Footsteps in Africa Soundtrack :: Nomadic Remix
With its culture on the brink of extinction, the Tuaregs of the Sahara region have become a cause celebre amongst hipster preservationists. Like the Tibetans and Sarawak Indians, the Tuaregs have had a rough time dealing with the incursion of modern society's demands that require people to stay in one place. All over the globe, the delicate threads that hold nomadic cultures together are being threatened by governments bent on curbing their traditional wanderings for the sake of economic development. In the same way that the first nations of North America were put on reserves and the Ariaal and Rendille of Kenya were forced to change their eons old nomadic lifestyle to 'preserve the environment' — an environment whose delicate balance had ironically been respected and preserved for millennia — the Tuareg of the Sahara have been encouraged to set up in villages and leave the dust of camel trails far behind them. But, the Tuaregs like all nomad societies are cultures of movement whose livelihoods are deeply grounded in hearing and responding to the echoes of the lands and its rhythms. Not surprisingly, Tuareg music reflects this lifestyle and melodies from this region all have insinuated rhythms deeply woven into them.
Anyone who even casually follows popular music knows that Touareg songs can be heard everywhere these days. Tinariwen, by far the most popular band from this region, topped music critics' polls last year and many — myself included — selected 'Imadiwan:Companions' the band's most recent CD as the number one album of 2009. In light of this, the British protest singer Billy Bragg was prompted to say that it won't be long before the loping rhythms that define Tuareg music find their way into western songs in the same way that reggae inflections did three decades ago. Obviously, Mr. Bragg doesn't listen to a lot of electronic music or he'd realized that it's already happening.
In the same way that Bob Marley made reggae more palatable to western listeners with the simple inclusion of a lead electric guitar, remix artists are having a field day by playing with the loping Tuareg rhythms that easily mesh with current club music aesthetics. For those looking to explore the intersection of Tuareg traditions with electronic music, there's no better place to start listening than by checking out the newly released Footsteps in Africa:Nomadic Remix CD.
Footseps in Africa is a film shot in 2006 in the Malian desert by Kathi Von Koerber. In this film, she examines the rhythms of Tuareg life in particular and the vagaries of nomadic life in general. It is a beautifully shot documentary that features scenes of nomads from Mali, Mauritania, Burkina Faso, and Niger meeting and playing music together for hours under the desert sun and moon. More than anything else, it is a film about human beings' relationship to the land, and how certain groups of people have developed their whole cultural lives around responding to the transcendental frequency that the earth emits.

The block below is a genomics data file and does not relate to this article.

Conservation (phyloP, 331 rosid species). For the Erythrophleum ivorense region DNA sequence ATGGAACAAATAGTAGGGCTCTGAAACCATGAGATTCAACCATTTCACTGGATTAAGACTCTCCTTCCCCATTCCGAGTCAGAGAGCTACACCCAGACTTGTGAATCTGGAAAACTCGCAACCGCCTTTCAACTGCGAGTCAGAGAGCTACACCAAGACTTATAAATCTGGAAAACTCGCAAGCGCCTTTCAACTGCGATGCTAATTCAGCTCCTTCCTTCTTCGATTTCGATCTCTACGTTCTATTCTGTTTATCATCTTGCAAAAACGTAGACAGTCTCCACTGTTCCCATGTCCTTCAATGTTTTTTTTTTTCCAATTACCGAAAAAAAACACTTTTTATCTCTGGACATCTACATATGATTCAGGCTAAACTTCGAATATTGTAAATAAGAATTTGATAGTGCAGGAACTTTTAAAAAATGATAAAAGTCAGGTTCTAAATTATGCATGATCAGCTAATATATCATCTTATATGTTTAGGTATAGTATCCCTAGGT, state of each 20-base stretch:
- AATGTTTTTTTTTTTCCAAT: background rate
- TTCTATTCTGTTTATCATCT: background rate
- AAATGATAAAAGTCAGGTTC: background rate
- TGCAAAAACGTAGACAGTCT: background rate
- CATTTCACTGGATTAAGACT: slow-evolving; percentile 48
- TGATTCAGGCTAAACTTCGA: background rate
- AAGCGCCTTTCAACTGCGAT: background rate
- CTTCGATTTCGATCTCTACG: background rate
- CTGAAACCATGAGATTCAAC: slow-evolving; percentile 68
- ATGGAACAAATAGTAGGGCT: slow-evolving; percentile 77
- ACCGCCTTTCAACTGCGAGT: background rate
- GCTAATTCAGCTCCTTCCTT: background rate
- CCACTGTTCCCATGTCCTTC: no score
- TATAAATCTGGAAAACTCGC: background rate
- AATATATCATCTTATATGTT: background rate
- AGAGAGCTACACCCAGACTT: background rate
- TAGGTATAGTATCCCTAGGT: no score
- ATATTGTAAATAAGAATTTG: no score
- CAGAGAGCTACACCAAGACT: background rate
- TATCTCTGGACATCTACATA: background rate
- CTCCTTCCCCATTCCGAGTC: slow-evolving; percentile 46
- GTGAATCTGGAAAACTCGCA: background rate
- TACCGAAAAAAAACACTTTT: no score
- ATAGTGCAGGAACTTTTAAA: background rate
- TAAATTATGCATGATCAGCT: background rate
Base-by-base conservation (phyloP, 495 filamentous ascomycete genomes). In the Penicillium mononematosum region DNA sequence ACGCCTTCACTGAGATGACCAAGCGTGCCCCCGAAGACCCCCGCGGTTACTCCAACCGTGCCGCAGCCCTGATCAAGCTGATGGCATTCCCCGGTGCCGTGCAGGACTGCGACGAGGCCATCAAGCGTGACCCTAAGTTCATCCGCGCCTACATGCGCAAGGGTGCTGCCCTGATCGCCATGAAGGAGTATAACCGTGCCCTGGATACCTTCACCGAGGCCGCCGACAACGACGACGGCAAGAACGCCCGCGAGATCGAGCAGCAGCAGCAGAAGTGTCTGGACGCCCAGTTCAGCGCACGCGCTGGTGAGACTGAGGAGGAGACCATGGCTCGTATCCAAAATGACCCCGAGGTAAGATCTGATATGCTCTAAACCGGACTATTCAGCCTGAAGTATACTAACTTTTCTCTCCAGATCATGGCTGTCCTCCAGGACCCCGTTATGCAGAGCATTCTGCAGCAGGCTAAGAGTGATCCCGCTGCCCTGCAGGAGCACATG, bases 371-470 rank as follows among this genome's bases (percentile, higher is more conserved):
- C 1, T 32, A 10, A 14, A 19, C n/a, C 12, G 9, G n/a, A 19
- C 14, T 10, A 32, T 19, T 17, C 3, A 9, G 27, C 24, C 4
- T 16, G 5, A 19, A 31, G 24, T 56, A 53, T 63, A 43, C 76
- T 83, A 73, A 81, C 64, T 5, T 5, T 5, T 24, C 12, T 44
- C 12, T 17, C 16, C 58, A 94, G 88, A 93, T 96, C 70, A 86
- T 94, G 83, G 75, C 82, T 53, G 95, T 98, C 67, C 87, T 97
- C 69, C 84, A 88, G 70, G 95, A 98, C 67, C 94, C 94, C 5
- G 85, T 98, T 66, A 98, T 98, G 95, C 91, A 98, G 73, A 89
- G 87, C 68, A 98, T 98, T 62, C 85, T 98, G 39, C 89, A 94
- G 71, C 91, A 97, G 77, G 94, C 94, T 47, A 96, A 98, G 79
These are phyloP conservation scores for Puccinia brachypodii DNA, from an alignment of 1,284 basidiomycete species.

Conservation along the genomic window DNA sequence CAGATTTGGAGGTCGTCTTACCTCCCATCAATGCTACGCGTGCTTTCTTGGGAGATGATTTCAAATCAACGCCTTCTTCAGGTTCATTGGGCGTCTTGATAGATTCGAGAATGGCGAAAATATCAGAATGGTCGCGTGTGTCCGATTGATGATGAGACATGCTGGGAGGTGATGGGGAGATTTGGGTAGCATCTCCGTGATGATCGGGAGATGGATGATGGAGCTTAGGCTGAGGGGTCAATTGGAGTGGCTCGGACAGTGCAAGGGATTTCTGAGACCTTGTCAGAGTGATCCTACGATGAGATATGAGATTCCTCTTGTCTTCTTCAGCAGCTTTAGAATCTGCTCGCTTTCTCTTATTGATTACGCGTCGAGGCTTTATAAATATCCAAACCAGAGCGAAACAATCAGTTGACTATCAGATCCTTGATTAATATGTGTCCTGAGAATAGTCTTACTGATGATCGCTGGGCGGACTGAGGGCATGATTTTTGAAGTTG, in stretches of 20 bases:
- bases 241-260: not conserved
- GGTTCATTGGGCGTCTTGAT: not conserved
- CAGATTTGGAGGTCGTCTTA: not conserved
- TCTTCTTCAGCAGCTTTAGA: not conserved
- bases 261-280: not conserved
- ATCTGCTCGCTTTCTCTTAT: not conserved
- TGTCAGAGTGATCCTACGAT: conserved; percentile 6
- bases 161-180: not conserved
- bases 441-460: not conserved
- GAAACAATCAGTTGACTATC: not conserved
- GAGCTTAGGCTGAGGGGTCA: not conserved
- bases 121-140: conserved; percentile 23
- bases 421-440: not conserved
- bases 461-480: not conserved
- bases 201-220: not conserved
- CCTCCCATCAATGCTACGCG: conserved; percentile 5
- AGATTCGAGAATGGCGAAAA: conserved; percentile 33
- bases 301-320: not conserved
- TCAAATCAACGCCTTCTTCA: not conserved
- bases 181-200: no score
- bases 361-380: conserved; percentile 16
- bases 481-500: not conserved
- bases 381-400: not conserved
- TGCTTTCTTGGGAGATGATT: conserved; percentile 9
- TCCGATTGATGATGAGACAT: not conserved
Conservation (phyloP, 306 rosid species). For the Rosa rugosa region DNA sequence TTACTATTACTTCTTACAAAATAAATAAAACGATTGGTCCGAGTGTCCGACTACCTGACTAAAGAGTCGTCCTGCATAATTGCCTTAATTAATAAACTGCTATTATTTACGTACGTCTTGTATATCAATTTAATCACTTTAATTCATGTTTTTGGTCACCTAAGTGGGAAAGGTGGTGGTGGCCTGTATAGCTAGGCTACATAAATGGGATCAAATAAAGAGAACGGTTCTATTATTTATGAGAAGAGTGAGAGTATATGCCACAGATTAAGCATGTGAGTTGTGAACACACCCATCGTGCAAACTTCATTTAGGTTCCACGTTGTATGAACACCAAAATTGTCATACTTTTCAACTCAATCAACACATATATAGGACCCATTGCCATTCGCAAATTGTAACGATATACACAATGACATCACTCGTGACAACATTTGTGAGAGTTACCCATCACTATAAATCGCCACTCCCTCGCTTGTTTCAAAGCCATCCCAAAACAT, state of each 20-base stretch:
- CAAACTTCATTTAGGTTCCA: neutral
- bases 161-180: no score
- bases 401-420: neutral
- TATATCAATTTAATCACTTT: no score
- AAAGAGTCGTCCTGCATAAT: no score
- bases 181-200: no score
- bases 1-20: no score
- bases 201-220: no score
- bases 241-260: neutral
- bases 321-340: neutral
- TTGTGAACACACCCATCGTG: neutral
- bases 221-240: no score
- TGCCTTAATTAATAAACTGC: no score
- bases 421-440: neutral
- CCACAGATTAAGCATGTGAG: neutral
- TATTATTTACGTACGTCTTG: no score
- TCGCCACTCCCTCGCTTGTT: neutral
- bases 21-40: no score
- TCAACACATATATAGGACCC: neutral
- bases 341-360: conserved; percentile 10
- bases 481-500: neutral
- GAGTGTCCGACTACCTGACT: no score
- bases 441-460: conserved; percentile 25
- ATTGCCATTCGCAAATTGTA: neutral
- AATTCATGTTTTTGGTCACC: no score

When I first heard about this project, I had concerns about the fragility of Tuareg music and whether it could survive in the remix blender. After all, in today's cut and paste world, so many sounds and images are taken out of context and used thoughtlessly to decorate and bolster the whims of western consumer culture. (Witness the exploitation of yoga by corporate America) The colonies are long since gone, but cultural imperialism is still in evidence anywhere, and I was prepared for the worst when this CD arrived in the mail. Thankfully, my fears were largely unfounded and the music fits in well with a film that explores sensitivity to sound and emoting spiritual truth through music. Without exception, the remixes respect this aesthetic and are low on random thumps and pointless amplification. For the most part, 'Footsteps in Africa Soundtrack:Nomadic Remix' is a wonderfully successful album and the alternating lazy and staccato rhythms fit perfectly into the remixer's palette, and in many ways blend and respond more easily than many other traditional musics do.
A quick glance through the track list reveals that a virtual who's who of world music DJs was recruited for this project, and - without exception — their conjurations are spot on and never disappoint. Personal favourites include 'Open', Bombay Dub Orchestra's remix of Hassan Hakmoun's earthy desert blues track and Adham Shaikh's heady 'Tuareg Women's Jam.' Cheb I Sabbah continues his love affair with music from this region by offering a nice splintering version of 'Hyena' that should have people heading for the dance floor. Nice trippy tracks from Jef Stott, dimmSummer, Kaya Project and Earthrise Soundsystem are definitely worth checking out.
While it's true that music alone may not be enough to save the Tuareg culture, projects like the Footsteps film and remix CD go a long way towards shedding light on this often forgotten part of the world. 'Footsteps in Africa Soundtrack: Nomadic Remix' may well be the remix album of the summer, and it will certainly won't be leaving my stereo any time soon. Check it out. This one comes highly recommended.